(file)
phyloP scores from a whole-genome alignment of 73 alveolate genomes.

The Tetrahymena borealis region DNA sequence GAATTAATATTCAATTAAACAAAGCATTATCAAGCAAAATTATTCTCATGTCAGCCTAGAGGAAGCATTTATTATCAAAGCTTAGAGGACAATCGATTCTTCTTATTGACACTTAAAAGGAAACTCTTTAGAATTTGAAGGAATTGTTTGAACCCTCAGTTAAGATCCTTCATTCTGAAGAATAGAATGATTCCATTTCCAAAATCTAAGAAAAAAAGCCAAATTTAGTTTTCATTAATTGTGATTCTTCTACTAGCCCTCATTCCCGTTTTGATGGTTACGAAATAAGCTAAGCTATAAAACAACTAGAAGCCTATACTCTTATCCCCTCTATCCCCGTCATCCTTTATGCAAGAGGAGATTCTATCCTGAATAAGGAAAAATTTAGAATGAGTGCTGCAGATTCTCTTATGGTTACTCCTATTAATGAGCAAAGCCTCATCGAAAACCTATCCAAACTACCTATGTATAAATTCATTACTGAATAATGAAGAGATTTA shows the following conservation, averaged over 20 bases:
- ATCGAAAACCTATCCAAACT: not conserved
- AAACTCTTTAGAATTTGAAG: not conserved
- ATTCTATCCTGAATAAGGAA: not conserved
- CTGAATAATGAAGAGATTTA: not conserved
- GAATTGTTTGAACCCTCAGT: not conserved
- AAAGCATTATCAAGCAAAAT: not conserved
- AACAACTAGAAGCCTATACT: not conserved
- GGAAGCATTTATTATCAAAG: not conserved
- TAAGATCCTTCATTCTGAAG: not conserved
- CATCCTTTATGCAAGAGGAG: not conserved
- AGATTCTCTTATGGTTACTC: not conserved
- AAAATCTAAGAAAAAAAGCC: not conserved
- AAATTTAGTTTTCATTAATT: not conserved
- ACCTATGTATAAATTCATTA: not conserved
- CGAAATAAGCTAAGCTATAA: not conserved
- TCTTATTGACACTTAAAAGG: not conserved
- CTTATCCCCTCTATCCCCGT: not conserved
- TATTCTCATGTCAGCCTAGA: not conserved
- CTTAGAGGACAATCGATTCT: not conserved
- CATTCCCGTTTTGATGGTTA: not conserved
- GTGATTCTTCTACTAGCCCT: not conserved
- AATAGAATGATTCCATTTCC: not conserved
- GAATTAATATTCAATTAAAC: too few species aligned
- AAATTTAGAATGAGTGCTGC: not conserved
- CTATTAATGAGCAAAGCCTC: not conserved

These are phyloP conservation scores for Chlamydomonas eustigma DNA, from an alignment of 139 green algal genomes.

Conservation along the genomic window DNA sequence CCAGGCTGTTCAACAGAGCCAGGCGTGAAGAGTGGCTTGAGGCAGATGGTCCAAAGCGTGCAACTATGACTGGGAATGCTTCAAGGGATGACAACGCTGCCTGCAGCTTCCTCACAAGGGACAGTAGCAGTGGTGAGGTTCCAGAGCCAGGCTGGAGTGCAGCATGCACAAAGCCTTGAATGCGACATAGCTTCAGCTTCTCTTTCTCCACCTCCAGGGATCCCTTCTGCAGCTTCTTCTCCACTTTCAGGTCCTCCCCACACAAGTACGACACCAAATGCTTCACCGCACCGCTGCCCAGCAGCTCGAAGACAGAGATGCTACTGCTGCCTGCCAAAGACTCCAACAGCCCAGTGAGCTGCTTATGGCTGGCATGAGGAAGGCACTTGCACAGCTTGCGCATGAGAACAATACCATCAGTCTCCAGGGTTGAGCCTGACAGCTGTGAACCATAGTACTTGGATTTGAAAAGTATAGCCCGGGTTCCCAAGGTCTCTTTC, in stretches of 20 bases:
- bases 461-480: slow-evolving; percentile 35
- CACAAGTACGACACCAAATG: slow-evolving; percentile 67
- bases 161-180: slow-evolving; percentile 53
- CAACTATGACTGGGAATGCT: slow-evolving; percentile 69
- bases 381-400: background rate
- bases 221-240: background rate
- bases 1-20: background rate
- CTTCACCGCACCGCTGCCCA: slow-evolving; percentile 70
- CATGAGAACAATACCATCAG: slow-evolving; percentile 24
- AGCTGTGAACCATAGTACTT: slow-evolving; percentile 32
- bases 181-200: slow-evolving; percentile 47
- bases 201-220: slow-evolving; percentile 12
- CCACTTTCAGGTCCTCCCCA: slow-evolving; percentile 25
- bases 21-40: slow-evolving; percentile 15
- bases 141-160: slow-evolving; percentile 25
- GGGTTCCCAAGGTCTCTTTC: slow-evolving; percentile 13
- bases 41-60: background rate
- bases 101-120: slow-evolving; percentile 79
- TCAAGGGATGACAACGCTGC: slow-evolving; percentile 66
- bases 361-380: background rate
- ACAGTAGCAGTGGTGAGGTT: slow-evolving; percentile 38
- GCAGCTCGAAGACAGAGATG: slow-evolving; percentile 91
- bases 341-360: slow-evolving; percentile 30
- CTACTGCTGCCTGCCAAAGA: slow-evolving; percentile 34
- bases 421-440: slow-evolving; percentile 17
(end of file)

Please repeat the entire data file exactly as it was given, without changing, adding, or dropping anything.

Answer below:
phyloP scores from a whole-genome alignment of 73 alveolate genomes.

The Tetrahymena borealis region DNA sequence GAATTAATATTCAATTAAACAAAGCATTATCAAGCAAAATTATTCTCATGTCAGCCTAGAGGAAGCATTTATTATCAAAGCTTAGAGGACAATCGATTCTTCTTATTGACACTTAAAAGGAAACTCTTTAGAATTTGAAGGAATTGTTTGAACCCTCAGTTAAGATCCTTCATTCTGAAGAATAGAATGATTCCATTTCCAAAATCTAAGAAAAAAAGCCAAATTTAGTTTTCATTAATTGTGATTCTTCTACTAGCCCTCATTCCCGTTTTGATGGTTACGAAATAAGCTAAGCTATAAAACAACTAGAAGCCTATACTCTTATCCCCTCTATCCCCGTCATCCTTTATGCAAGAGGAGATTCTATCCTGAATAAGGAAAAATTTAGAATGAGTGCTGCAGATTCTCTTATGGTTACTCCTATTAATGAGCAAAGCCTCATCGAAAACCTATCCAAACTACCTATGTATAAATTCATTACTGAATAATGAAGAGATTTA shows the following conservation, averaged over 20 bases:
- ATCGAAAACCTATCCAAACT: not conserved
- AAACTCTTTAGAATTTGAAG: not conserved
- ATTCTATCCTGAATAAGGAA: not conserved
- CTGAATAATGAAGAGATTTA: not conserved
- GAATTGTTTGAACCCTCAGT: not conserved
- AAAGCATTATCAAGCAAAAT: not conserved
- AACAACTAGAAGCCTATACT: not conserved
- GGAAGCATTTATTATCAAAG: not conserved
- TAAGATCCTTCATTCTGAAG: not conserved
- CATCCTTTATGCAAGAGGAG: not conserved
- AGATTCTCTTATGGTTACTC: not conserved
- AAAATCTAAGAAAAAAAGCC: not conserved
- AAATTTAGTTTTCATTAATT: not conserved
- ACCTATGTATAAATTCATTA: not conserved
- CGAAATAAGCTAAGCTATAA: not conserved
- TCTTATTGACACTTAAAAGG: not conserved
- CTTATCCCCTCTATCCCCGT: not conserved
- TATTCTCATGTCAGCCTAGA: not conserved
- CTTAGAGGACAATCGATTCT: not conserved
- CATTCCCGTTTTGATGGTTA: not conserved
- GTGATTCTTCTACTAGCCCT: not conserved
- AATAGAATGATTCCATTTCC: not conserved
- GAATTAATATTCAATTAAAC: too few species aligned
- AAATTTAGAATGAGTGCTGC: not conserved
- CTATTAATGAGCAAAGCCTC: not conserved

These are phyloP conservation scores for Chlamydomonas eustigma DNA, from an alignment of 139 green algal genomes.

Conservation along the genomic window DNA sequence CCAGGCTGTTCAACAGAGCCAGGCGTGAAGAGTGGCTTGAGGCAGATGGTCCAAAGCGTGCAACTATGACTGGGAATGCTTCAAGGGATGACAACGCTGCCTGCAGCTTCCTCACAAGGGACAGTAGCAGTGGTGAGGTTCCAGAGCCAGGCTGGAGTGCAGCATGCACAAAGCCTTGAATGCGACATAGCTTCAGCTTCTCTTTCTCCACCTCCAGGGATCCCTTCTGCAGCTTCTTCTCCACTTTCAGGTCCTCCCCACACAAGTACGACACCAAATGCTTCACCGCACCGCTGCCCAGCAGCTCGAAGACAGAGATGCTACTGCTGCCTGCCAAAGACTCCAACAGCCCAGTGAGCTGCTTATGGCTGGCATGAGGAAGGCACTTGCACAGCTTGCGCATGAGAACAATACCATCAGTCTCCAGGGTTGAGCCTGACAGCTGTGAACCATAGTACTTGGATTTGAAAAGTATAGCCCGGGTTCCCAAGGTCTCTTTC, in stretches of 20 bases:
- bases 461-480: slow-evolving; percentile 35
- CACAAGTACGACACCAAATG: slow-evolving; percentile 67
- bases 161-180: slow-evolving; percentile 53
- CAACTATGACTGGGAATGCT: slow-evolving; percentile 69
- bases 381-400: background rate
- bases 221-240: background rate
- bases 1-20: background rate
- CTTCACCGCACCGCTGCCCA: slow-evolving; percentile 70
- CATGAGAACAATACCATCAG: slow-evolving; percentile 24
- AGCTGTGAACCATAGTACTT: slow-evolving; percentile 32
- bases 181-200: slow-evolving; percentile 47
- bases 201-220: slow-evolving; percentile 12
- CCACTTTCAGGTCCTCCCCA: slow-evolving; percentile 25
- bases 21-40: slow-evolving; percentile 15
- bases 141-160: slow-evolving; percentile 25
- GGGTTCCCAAGGTCTCTTTC: slow-evolving; percentile 13
- bases 41-60: background rate
- bases 101-120: slow-evolving; percentile 79
- TCAAGGGATGACAACGCTGC: slow-evolving; percentile 66
- bases 361-380: background rate
- ACAGTAGCAGTGGTGAGGTT: slow-evolving; percentile 38
- GCAGCTCGAAGACAGAGATG: slow-evolving; percentile 91
- bases 341-360: slow-evolving; percentile 30
- CTACTGCTGCCTGCCAAAGA: slow-evolving; percentile 34
- bases 421-440: slow-evolving; percentile 17